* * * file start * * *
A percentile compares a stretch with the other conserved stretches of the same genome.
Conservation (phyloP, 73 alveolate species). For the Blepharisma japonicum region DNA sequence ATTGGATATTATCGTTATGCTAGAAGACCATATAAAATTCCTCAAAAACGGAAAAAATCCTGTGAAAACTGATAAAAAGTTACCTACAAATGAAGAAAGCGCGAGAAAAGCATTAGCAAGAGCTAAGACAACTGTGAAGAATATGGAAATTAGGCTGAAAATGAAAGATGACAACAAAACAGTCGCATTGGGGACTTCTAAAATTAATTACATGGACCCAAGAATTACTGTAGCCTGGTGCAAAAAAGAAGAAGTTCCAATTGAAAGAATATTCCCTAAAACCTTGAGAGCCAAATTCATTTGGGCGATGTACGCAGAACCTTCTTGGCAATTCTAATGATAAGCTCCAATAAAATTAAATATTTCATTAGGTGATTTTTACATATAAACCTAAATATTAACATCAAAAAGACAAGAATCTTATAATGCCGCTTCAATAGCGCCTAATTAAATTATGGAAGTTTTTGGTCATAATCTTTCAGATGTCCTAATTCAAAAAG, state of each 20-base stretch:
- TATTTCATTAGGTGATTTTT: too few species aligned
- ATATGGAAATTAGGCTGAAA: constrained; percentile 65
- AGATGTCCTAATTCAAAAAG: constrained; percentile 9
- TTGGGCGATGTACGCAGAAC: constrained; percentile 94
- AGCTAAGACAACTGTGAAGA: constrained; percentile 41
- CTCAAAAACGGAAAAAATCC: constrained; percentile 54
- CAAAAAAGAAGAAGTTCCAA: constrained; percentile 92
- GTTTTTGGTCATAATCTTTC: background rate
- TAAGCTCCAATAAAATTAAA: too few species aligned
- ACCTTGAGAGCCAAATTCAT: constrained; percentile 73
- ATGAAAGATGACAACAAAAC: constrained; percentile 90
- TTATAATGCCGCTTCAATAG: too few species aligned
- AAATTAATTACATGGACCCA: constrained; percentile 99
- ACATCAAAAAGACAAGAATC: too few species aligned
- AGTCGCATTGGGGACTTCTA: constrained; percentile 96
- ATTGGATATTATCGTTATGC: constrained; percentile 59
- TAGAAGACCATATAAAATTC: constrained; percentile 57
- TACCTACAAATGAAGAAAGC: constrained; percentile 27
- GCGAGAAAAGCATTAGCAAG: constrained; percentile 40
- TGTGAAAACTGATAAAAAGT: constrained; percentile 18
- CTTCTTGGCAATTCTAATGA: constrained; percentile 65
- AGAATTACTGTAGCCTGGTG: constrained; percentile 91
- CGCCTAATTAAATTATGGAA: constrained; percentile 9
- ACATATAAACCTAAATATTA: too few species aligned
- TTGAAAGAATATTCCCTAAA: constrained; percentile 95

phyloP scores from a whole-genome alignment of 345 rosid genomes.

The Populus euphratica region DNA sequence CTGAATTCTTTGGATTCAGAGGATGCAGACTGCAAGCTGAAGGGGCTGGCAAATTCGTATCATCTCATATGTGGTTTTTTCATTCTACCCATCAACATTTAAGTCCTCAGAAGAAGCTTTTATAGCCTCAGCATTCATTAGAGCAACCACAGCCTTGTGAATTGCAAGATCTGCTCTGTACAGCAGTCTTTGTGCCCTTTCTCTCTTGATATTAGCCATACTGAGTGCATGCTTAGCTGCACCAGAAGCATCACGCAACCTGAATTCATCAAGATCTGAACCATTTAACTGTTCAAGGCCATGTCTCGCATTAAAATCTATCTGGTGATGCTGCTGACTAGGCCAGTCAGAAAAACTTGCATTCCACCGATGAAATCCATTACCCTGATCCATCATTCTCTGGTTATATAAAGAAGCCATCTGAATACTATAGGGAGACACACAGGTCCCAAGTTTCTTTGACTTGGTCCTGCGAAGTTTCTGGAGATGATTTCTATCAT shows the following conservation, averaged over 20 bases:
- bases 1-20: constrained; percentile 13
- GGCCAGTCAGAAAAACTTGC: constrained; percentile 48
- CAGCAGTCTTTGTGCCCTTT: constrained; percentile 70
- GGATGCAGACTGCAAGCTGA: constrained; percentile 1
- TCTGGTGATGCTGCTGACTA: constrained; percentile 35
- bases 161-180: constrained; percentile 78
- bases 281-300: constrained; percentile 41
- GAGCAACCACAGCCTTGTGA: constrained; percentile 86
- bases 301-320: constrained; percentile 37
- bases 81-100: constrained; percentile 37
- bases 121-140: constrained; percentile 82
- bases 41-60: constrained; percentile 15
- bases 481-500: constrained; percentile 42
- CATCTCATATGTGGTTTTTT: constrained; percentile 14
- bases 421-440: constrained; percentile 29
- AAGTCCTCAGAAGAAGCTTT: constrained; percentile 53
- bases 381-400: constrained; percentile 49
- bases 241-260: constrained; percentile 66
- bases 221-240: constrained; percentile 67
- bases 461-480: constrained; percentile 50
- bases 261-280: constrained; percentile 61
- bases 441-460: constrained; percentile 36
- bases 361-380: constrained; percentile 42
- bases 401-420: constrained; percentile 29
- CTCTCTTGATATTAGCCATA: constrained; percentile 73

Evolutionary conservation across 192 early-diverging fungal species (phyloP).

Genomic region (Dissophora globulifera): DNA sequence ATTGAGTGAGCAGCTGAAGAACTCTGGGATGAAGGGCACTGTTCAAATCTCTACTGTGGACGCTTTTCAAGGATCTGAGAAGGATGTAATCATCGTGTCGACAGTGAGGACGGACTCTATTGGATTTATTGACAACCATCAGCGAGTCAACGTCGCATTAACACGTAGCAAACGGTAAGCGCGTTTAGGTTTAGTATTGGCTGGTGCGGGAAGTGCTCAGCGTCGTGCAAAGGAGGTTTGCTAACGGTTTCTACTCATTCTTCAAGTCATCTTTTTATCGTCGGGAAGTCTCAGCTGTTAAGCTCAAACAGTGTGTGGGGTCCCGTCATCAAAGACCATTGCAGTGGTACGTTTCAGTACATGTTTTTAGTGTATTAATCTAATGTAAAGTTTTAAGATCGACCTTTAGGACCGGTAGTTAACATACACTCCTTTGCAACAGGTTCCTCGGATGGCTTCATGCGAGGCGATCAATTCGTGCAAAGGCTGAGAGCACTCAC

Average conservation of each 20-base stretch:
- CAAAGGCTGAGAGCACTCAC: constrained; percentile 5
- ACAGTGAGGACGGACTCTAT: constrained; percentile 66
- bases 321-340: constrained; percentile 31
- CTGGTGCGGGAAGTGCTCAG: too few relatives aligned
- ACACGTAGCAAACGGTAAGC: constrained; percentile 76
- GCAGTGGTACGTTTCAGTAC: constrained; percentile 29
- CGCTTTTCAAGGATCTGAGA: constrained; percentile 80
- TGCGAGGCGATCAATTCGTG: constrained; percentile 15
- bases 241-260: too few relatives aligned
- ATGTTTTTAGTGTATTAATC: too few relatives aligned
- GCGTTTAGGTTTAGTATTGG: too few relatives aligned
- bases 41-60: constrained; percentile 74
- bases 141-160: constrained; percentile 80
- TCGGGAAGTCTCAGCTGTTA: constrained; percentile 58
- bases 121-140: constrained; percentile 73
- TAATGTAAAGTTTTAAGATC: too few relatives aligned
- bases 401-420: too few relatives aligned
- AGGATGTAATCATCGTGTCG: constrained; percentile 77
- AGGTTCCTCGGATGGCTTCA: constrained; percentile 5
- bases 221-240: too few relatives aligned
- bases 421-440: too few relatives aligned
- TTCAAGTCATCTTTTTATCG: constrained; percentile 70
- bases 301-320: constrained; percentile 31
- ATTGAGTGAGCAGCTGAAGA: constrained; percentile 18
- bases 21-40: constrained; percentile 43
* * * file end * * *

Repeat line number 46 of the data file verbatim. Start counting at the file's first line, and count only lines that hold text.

- bases 381-400: constrained; percentile 49